February 24, 2011

Becoming Zen.

I don’t study Zen to become Zen. I study Zen to become myself.

There seems to be a some debate about how one should or should not behave when they start studying Zen. It may possibly come from the eightfold path.

Wait. Allow me to back up a second here. For those who don’t know, Guatama Buddha come to a certain realization which states that:

  1. life is suffering,
  2. suffering comes from attachment,
  3. suffering can go buh-bye,
  4. the eightfold path is how you give suffering the bird.

Or something like that. These are called the Four Noble Truths. The fourth truth mentions the Eightfold Path which is:

  1. right view
  2. right intention
  3. right speech
  4. right action
  5. right livelihood
  6. right effort
  7. right mindfulness
  8. right concentration

I realize that most of you have probably, at least once, seen or heard about these. But considering I had to look them up, I figured a good number of you wouldn’t have it memorized (although I have no doubt that some of you spent a good amount of time with your Good Buddhist flash cards studying these lists).

So there it is, in black and white. There are “right” things to do which necessitates the fact that there are “wrong” things to do. Do the right things and you will alleviate suffering. Do the wrong things… not so much.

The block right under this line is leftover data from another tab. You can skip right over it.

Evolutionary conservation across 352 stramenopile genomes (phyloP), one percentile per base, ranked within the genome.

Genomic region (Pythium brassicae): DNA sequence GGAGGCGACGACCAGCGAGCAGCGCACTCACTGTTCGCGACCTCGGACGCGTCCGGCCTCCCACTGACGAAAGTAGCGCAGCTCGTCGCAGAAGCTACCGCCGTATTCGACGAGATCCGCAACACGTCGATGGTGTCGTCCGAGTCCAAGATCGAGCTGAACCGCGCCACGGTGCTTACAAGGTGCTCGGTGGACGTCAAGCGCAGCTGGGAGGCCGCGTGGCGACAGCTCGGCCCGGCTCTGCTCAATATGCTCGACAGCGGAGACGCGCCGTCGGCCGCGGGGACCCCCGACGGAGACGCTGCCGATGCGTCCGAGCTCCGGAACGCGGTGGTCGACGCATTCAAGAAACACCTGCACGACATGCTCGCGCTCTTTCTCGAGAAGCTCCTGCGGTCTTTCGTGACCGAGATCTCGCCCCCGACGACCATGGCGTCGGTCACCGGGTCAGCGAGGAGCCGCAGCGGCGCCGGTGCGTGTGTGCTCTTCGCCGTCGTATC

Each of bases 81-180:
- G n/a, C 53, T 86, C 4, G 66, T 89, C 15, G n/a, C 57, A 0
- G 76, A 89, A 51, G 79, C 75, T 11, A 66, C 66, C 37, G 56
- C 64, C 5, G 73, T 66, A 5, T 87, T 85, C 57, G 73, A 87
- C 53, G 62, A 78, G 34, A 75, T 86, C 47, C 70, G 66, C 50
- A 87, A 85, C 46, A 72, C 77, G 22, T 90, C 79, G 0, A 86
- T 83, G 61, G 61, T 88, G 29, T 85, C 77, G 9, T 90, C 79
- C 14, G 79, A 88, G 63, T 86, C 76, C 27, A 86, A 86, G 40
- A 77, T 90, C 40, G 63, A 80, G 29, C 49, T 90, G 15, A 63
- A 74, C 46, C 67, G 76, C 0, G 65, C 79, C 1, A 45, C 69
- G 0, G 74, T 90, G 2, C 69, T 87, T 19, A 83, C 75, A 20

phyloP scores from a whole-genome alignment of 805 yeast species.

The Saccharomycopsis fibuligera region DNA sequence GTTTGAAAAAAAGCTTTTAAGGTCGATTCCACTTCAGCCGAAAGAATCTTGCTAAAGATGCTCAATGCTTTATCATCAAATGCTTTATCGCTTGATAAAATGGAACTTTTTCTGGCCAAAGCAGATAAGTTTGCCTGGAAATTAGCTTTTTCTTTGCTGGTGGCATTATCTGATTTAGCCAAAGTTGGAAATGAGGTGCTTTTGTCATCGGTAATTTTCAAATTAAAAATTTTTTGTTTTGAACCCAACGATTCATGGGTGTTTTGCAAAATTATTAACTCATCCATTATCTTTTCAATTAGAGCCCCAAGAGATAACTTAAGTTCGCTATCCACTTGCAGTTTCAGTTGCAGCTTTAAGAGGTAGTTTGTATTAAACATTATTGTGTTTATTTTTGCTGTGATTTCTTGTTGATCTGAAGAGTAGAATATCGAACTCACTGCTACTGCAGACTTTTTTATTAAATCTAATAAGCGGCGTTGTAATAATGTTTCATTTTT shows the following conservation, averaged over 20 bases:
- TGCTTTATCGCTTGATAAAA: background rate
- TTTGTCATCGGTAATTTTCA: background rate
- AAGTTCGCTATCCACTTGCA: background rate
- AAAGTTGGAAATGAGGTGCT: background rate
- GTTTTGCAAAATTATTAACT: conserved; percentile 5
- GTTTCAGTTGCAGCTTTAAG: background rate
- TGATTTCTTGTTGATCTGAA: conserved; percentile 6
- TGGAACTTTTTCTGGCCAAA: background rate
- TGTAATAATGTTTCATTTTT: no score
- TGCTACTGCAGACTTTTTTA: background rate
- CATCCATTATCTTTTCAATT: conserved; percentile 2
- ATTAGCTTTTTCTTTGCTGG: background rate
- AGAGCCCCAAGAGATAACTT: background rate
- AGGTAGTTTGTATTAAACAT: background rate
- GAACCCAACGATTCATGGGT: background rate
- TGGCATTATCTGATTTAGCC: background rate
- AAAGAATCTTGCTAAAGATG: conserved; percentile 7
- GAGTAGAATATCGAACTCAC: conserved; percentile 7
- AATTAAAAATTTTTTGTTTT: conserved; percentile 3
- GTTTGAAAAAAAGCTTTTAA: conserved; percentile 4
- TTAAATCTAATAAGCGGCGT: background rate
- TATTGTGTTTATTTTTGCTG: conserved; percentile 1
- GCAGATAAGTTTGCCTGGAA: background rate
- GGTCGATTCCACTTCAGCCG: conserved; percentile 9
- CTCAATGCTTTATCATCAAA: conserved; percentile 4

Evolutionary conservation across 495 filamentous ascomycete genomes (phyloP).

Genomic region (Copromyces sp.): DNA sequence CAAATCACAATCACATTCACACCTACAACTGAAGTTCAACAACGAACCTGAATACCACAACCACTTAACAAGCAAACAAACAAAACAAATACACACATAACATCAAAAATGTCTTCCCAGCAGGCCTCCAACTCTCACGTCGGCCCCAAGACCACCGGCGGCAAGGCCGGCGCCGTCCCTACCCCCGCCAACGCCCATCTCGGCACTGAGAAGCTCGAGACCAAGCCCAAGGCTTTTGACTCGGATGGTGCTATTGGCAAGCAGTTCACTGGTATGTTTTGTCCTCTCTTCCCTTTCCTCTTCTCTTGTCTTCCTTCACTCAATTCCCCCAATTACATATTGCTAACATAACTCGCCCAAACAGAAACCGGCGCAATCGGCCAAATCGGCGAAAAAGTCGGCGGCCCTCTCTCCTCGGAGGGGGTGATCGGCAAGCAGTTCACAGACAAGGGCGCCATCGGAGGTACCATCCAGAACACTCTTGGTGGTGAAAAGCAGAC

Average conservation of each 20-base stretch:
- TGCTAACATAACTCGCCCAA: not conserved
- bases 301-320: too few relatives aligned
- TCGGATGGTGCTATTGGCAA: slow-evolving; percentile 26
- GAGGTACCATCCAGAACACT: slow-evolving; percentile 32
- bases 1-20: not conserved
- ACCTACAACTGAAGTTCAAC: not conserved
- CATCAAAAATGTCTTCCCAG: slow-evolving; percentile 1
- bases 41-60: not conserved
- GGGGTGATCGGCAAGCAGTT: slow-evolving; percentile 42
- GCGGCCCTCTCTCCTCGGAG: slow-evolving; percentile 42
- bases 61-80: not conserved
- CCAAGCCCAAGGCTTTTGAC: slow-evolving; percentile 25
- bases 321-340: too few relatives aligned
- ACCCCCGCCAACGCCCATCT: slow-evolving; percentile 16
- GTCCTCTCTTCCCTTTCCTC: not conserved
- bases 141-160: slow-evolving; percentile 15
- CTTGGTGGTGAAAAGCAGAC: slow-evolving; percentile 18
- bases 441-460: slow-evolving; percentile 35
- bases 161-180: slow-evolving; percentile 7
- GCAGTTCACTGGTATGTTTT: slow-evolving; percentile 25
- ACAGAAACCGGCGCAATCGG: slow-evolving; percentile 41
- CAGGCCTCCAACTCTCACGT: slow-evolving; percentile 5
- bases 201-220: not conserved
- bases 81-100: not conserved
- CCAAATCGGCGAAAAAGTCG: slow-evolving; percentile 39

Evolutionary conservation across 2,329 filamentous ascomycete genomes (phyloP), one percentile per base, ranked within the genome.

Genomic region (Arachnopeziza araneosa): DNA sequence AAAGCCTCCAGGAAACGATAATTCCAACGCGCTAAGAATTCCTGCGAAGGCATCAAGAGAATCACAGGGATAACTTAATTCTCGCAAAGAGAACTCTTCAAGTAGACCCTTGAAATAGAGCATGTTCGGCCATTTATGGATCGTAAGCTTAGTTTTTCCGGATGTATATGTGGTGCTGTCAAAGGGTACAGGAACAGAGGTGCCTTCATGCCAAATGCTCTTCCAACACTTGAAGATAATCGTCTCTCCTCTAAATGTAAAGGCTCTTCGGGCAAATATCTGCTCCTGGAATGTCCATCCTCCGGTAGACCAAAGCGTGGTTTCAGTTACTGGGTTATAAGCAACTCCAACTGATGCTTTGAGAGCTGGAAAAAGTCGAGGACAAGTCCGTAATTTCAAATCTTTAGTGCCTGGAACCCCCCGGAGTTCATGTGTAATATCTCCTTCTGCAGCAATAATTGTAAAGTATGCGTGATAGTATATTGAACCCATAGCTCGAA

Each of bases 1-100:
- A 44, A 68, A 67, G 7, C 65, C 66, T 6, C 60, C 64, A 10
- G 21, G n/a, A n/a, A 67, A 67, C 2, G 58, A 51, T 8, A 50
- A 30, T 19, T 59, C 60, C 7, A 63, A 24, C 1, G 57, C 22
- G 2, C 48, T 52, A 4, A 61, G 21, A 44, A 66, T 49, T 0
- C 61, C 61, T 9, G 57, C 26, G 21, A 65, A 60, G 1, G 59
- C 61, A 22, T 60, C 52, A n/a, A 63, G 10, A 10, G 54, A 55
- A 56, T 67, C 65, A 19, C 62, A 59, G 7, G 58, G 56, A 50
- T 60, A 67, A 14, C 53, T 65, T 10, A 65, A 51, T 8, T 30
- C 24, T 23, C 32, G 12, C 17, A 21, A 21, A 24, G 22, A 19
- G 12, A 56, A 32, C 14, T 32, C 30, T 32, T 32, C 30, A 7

So what are these “right” things? I have no doubt that there are tons of books and blogs written on the subject. I have no doubt that if we sat down here, we could come up with a list for at least 1-5. And as fun as that might be, it would be missing the point.

All of these “rights” aren’t pointing to some great law or rule that one, as a Buddhist, must follow. What is meant is that in each interaction, in each moment, we must fulfill our roll. “Right view” isn’t the view that a Buddhist should have. It’s the view that you do have. “Right speech” means your speech. “Right livelihood” means your livelihood.

You will notice that, when you look at it this way, the goal isn’t to become a Buddhist. The goal is to become you. There really is no need to study what a Buddhist should or should not do. What is of utmost importance is you discovering you and your function in this world.

Zen is about becoming who you are, the good, the bad and the ugly. It’s not about becoming Zen.

Or not. I could be full of shit.

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